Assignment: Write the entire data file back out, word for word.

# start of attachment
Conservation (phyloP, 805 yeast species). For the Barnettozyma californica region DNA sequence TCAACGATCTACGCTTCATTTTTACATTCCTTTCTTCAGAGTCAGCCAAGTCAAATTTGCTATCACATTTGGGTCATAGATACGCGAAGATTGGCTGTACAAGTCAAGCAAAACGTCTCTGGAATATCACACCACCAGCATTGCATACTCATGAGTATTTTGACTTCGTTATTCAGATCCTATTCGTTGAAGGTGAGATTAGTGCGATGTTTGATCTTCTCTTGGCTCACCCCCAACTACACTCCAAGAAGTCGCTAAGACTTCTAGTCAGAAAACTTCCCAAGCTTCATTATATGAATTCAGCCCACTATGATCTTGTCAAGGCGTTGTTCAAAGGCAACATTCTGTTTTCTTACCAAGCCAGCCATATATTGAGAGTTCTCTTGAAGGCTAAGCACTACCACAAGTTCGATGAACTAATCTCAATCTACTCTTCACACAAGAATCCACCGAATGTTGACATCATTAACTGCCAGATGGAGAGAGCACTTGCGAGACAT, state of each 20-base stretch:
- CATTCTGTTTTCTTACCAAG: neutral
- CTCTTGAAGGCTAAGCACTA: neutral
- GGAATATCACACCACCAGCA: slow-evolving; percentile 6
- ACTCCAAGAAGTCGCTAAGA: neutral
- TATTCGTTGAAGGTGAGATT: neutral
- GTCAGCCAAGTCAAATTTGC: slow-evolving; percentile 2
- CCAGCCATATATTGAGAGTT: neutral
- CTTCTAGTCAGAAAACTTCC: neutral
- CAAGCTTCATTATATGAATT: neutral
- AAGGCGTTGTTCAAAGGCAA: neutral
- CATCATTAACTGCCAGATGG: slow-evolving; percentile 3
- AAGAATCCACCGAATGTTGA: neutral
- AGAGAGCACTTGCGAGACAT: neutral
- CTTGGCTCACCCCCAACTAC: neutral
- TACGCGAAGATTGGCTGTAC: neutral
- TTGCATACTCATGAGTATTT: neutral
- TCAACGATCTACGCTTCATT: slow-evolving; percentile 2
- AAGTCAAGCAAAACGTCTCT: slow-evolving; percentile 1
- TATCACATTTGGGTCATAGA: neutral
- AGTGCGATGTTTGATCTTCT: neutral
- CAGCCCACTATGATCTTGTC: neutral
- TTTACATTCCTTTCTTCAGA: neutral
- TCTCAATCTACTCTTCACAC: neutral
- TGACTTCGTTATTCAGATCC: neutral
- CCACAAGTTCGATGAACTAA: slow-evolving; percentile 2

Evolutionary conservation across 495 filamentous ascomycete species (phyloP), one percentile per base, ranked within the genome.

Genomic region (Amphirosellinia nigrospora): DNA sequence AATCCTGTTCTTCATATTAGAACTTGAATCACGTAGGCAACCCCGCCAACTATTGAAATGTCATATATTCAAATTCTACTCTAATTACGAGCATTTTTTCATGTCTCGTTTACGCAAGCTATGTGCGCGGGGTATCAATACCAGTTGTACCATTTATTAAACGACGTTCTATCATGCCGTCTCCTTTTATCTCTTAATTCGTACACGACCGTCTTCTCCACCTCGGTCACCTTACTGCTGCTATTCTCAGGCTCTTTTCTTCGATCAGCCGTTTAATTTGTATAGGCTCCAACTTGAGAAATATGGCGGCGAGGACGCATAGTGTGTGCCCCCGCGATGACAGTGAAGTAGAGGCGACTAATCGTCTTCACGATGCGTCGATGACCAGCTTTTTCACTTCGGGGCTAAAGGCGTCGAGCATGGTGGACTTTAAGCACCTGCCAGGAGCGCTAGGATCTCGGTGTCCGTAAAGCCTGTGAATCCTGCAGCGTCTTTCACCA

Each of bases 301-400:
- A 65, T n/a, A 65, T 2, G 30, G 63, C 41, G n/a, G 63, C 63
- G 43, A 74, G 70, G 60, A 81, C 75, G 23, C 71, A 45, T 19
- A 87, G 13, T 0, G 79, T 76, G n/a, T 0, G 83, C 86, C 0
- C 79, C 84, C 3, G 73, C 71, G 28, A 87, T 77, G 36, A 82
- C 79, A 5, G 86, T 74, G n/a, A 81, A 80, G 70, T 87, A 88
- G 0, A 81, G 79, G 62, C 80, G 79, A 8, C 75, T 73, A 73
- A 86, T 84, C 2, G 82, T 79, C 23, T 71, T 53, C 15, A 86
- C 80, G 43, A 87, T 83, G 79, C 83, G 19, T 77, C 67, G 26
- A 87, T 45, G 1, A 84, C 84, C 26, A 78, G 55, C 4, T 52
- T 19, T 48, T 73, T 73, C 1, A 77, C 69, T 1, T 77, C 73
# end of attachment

Conservation (phyloP, 805 yeast species). For the Barnettozyma californica region DNA sequence TCAACGATCTACGCTTCATTTTTACATTCCTTTCTTCAGAGTCAGCCAAGTCAAATTTGCTATCACATTTGGGTCATAGATACGCGAAGATTGGCTGTACAAGTCAAGCAAAACGTCTCTGGAATATCACACCACCAGCATTGCATACTCATGAGTATTTTGACTTCGTTATTCAGATCCTATTCGTTGAAGGTGAGATTAGTGCGATGTTTGATCTTCTCTTGGCTCACCCCCAACTACACTCCAAGAAGTCGCTAAGACTTCTAGTCAGAAAACTTCCCAAGCTTCATTATATGAATTCAGCCCACTATGATCTTGTCAAGGCGTTGTTCAAAGGCAACATTCTGTTTTCTTACCAAGCCAGCCATATATTGAGAGTTCTCTTGAAGGCTAAGCACTACCACAAGTTCGATGAACTAATCTCAATCTACTCTTCACACAAGAATCCACCGAATGTTGACATCATTAACTGCCAGATGGAGAGAGCACTTGCGAGACAT, state of each 20-base stretch:
- CATTCTGTTTTCTTACCAAG: neutral
- CTCTTGAAGGCTAAGCACTA: neutral
- GGAATATCACACCACCAGCA: slow-evolving; percentile 6
- ACTCCAAGAAGTCGCTAAGA: neutral
- TATTCGTTGAAGGTGAGATT: neutral
- GTCAGCCAAGTCAAATTTGC: slow-evolving; percentile 2
- CCAGCCATATATTGAGAGTT: neutral
- CTTCTAGTCAGAAAACTTCC: neutral
- CAAGCTTCATTATATGAATT: neutral
- AAGGCGTTGTTCAAAGGCAA: neutral
- CATCATTAACTGCCAGATGG: slow-evolving; percentile 3
- AAGAATCCACCGAATGTTGA: neutral
- AGAGAGCACTTGCGAGACAT: neutral
- CTTGGCTCACCCCCAACTAC: neutral
- TACGCGAAGATTGGCTGTAC: neutral
- TTGCATACTCATGAGTATTT: neutral
- TCAACGATCTACGCTTCATT: slow-evolving; percentile 2
- AAGTCAAGCAAAACGTCTCT: slow-evolving; percentile 1
- TATCACATTTGGGTCATAGA: neutral
- AGTGCGATGTTTGATCTTCT: neutral
- CAGCCCACTATGATCTTGTC: neutral
- TTTACATTCCTTTCTTCAGA: neutral
- TCTCAATCTACTCTTCACAC: neutral
- TGACTTCGTTATTCAGATCC: neutral
- CCACAAGTTCGATGAACTAA: slow-evolving; percentile 2

Evolutionary conservation across 495 filamentous ascomycete species (phyloP), one percentile per base, ranked within the genome.

Genomic region (Amphirosellinia nigrospora): DNA sequence AATCCTGTTCTTCATATTAGAACTTGAATCACGTAGGCAACCCCGCCAACTATTGAAATGTCATATATTCAAATTCTACTCTAATTACGAGCATTTTTTCATGTCTCGTTTACGCAAGCTATGTGCGCGGGGTATCAATACCAGTTGTACCATTTATTAAACGACGTTCTATCATGCCGTCTCCTTTTATCTCTTAATTCGTACACGACCGTCTTCTCCACCTCGGTCACCTTACTGCTGCTATTCTCAGGCTCTTTTCTTCGATCAGCCGTTTAATTTGTATAGGCTCCAACTTGAGAAATATGGCGGCGAGGACGCATAGTGTGTGCCCCCGCGATGACAGTGAAGTAGAGGCGACTAATCGTCTTCACGATGCGTCGATGACCAGCTTTTTCACTTCGGGGCTAAAGGCGTCGAGCATGGTGGACTTTAAGCACCTGCCAGGAGCGCTAGGATCTCGGTGTCCGTAAAGCCTGTGAATCCTGCAGCGTCTTTCACCA

Each of bases 301-400:
- A 65, T n/a, A 65, T 2, G 30, G 63, C 41, G n/a, G 63, C 63
- G 43, A 74, G 70, G 60, A 81, C 75, G 23, C 71, A 45, T 19
- A 87, G 13, T 0, G 79, T 76, G n/a, T 0, G 83, C 86, C 0
- C 79, C 84, C 3, G 73, C 71, G 28, A 87, T 77, G 36, A 82
- C 79, A 5, G 86, T 74, G n/a, A 81, A 80, G 70, T 87, A 88
- G 0, A 81, G 79, G 62, C 80, G 79, A 8, C 75, T 73, A 73
- A 86, T 84, C 2, G 82, T 79, C 23, T 71, T 53, C 15, A 86
- C 80, G 43, A 87, T 83, G 79, C 83, G 19, T 77, C 67, G 26
- A 87, T 45, G 1, A 84, C 84, C 26, A 78, G 55, C 4, T 52
- T 19, T 48, T 73, T 73, C 1, A 77, C 69, T 1, T 77, C 73